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Search results for 'deaf blind'

122 Learning Center results found.

Recognize and Reinforce Social Skills Programming

Do you see your students or child having a conversation on a variety of topics, understanding how to participate in a group, walking in the hallways of school talking and laughing with others, or participating in enrichment activities after school with friends? Maybe you do, but most often teachers and parents say children with visual impairments are not ready for most social situations. Lack of vision may affect the ability to model others’ social behaviors and the use of incidental learning for many common social skills. From Mary Ann Siller about educators

Back to School with DCMP...For Parents!

Pencils ready! Depending on what kind of summer you have had, it is with a sigh of relief (or a groan) that the school year begins anew. So, in preparation for all those school supplies and sleepy eyes–it's quiz time–but this one's for you, parents. What is the name of the high-quality media service geared specifically toward improving the educational experience of your deaf and hard of hearing children? Another hint–it is also convenient, informative, and free! From Staci Bechard about parents

DCMP: A Valuable Media Resource for Educators and Parents

We're excited to share with you a free educational resource for students with disabilities: The Described and Captioned Media Program. about educators, asl-interpreters, parents

Intentional Teaching with Accessible Media

As educators, we are driven by local, state, and national mandates, but we really only have one goal: to be an effective teacher that positively impacts student learning. Then comes the question: How do we accomplish our goal? Well from an instructional standpoint, we develop our unit plans, curriculum maps, weekly and daily lessons, and do not forget the reading of the curriculum or standard course of study all while keeping instruction innovative in order to maintain student interest. We become deliberate and intentional about our approach to teaching through the integrated use of technology and media. From Jade Cox about educators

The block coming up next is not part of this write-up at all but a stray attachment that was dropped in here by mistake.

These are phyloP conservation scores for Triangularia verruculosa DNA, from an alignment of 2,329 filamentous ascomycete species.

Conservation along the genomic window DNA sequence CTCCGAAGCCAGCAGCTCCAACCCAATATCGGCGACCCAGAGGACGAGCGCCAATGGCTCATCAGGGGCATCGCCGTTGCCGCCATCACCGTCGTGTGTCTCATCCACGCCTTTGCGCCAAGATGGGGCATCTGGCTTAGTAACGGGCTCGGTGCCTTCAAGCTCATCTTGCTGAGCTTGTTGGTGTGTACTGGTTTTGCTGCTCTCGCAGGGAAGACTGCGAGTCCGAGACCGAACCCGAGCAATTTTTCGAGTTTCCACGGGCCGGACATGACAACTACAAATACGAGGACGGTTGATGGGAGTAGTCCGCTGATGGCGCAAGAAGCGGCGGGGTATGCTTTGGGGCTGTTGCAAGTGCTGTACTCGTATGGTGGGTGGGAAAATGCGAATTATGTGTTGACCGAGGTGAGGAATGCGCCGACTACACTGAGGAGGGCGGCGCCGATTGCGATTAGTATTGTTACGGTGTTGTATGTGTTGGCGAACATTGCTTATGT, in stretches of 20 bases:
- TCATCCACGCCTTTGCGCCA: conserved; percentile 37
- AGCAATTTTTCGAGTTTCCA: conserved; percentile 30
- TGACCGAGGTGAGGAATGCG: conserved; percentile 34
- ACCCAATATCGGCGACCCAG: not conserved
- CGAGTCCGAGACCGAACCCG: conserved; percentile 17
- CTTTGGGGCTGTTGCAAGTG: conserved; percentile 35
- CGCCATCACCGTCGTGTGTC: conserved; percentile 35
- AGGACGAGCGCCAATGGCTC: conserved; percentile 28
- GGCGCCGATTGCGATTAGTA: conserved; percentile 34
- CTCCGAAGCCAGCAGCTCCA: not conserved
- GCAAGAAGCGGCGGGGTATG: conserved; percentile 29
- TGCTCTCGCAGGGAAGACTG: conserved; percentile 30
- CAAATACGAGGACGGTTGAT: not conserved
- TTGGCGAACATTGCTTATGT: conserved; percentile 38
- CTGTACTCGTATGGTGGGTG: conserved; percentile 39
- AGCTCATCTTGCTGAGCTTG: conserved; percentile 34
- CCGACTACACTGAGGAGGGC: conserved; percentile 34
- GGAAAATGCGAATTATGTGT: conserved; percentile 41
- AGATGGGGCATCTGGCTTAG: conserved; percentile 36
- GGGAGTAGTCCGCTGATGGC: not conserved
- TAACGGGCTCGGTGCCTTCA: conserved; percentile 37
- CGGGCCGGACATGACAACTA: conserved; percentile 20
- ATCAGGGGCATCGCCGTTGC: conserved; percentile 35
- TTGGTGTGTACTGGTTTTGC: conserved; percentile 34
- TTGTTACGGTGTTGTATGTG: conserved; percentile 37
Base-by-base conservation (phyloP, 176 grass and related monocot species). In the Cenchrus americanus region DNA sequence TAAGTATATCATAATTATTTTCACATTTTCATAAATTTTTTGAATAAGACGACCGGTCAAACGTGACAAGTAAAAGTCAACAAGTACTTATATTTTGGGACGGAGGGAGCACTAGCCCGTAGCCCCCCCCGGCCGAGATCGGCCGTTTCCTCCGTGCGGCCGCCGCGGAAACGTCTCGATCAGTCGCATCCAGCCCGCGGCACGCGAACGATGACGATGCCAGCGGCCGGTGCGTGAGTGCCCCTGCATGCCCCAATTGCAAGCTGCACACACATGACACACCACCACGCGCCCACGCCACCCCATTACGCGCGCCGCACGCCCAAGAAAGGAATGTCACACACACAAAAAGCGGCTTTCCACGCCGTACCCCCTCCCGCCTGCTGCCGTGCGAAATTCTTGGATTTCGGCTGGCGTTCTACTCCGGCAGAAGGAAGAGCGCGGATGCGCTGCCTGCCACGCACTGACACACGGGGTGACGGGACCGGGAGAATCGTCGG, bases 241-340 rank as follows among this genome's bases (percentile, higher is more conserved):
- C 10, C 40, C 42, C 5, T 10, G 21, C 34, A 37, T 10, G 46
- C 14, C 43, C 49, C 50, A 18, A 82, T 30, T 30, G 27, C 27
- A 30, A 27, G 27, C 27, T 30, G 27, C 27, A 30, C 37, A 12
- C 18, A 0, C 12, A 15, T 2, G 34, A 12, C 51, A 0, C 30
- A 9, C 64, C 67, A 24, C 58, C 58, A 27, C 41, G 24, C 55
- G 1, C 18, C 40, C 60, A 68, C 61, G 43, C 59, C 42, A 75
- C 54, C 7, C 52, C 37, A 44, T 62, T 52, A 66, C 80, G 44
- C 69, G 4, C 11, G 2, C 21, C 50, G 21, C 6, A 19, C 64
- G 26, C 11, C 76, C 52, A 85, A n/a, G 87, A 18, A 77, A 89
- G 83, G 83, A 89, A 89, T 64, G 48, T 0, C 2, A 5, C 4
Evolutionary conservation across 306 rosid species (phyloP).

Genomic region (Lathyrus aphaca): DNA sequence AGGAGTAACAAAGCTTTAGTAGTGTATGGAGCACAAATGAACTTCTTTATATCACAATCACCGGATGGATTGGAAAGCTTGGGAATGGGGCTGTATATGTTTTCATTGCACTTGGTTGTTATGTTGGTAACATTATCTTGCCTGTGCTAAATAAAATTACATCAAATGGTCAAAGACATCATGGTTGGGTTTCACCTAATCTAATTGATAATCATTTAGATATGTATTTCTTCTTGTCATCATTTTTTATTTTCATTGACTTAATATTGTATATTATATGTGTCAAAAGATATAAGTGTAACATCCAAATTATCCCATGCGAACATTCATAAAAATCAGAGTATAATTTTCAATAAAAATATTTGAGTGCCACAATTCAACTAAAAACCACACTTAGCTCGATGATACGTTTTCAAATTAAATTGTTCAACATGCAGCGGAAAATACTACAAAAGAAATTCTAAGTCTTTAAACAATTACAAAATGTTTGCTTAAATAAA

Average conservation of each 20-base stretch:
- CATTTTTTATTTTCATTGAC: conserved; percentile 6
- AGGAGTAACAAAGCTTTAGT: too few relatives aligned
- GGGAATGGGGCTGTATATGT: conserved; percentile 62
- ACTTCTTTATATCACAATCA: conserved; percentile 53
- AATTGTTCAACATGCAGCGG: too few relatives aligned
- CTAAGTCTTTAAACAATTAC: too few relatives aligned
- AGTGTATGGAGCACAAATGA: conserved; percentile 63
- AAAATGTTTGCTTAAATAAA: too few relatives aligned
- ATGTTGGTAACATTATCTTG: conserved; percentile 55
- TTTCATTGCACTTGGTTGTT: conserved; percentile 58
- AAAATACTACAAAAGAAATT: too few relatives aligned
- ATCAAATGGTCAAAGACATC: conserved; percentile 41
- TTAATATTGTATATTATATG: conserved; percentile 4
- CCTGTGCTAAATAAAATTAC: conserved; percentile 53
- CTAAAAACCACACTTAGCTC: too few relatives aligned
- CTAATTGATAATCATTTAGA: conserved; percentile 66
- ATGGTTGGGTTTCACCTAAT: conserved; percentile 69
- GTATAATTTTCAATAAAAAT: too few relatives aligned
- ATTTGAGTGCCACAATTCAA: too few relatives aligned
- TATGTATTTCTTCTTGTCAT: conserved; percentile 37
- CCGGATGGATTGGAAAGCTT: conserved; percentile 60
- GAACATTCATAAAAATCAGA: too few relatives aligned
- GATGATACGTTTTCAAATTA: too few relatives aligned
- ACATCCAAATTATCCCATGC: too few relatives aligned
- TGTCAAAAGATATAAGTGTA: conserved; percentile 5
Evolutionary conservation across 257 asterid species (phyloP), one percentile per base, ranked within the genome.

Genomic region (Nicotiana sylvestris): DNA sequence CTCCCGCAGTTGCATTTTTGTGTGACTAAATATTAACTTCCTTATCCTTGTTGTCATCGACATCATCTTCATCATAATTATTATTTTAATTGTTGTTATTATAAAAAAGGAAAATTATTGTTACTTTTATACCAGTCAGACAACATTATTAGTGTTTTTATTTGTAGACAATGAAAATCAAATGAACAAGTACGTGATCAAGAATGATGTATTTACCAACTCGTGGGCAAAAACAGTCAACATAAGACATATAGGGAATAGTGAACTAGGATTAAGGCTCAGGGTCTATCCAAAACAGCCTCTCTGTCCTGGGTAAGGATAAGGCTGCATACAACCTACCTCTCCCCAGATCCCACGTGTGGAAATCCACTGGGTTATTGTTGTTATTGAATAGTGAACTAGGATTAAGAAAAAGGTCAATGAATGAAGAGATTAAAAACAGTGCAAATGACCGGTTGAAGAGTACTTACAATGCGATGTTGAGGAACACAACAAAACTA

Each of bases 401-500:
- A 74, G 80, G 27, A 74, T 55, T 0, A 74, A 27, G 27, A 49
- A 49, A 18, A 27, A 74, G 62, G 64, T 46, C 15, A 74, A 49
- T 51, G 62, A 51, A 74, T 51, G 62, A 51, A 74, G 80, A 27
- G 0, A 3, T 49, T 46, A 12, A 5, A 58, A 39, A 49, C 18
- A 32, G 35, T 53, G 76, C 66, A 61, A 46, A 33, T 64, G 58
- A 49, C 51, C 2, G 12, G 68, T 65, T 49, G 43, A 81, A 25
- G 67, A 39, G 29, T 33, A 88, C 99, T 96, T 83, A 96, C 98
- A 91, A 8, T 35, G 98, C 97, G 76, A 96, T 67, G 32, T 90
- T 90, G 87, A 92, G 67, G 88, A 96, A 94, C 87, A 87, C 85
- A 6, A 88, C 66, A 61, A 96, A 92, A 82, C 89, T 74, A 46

Captioning Key - About the Key

The first captioning of films in America occurred in 1951, three decades before the advent of closed captioning on broadcast television. It was performed by Captioned Films for the Deaf (CFD), the ancestor of DCMP, which became federally funded in 1958. Guidelines were developed at CFD to assist teams of teachers and deaf persons who wrote captions for many years, first for films and then later for videos. From about captioning-key

Malcolm J. Norwood

Compared to the historical "fathers" of innumerable inventions who pushed for the mainstream acceptance of innovative devices, Malcolm J. Norwood (known affectionately as "Mac") stands out in the deaf and hard of hearing community as "the father of closed captioning." His is listed as one of the "great deaf Americans" in a book about the 77 greatest achievers in the community. From Shane Feldman about dcmp, history

Everyone Needs a Role Model

In 2017 fans of America’s Got Talent were shocked when Mandy Harvey took the stage and delivered an amazing vocal rendition of her original songs accompanied by her ukulele. What made her performance shocking and amazing is the fact that Mandy is deaf. She was born with hearing loss and underwent several corrective surgeries as a child then lost her remaining hearing at the age of eighteen. about educators

Description Timeline Highlights

With the advent of description, people who are blind or visually impaired gained an important tool with which to broaden their understanding and enjoyment of the unique visual nature of films and other visual media. Though a relatively new phenomenon compared to captioning, which established its roots more than 60 years ago, there have been many notable developments in the history of description. about description, history

Captioning, Audio Description, and American Sign Language Services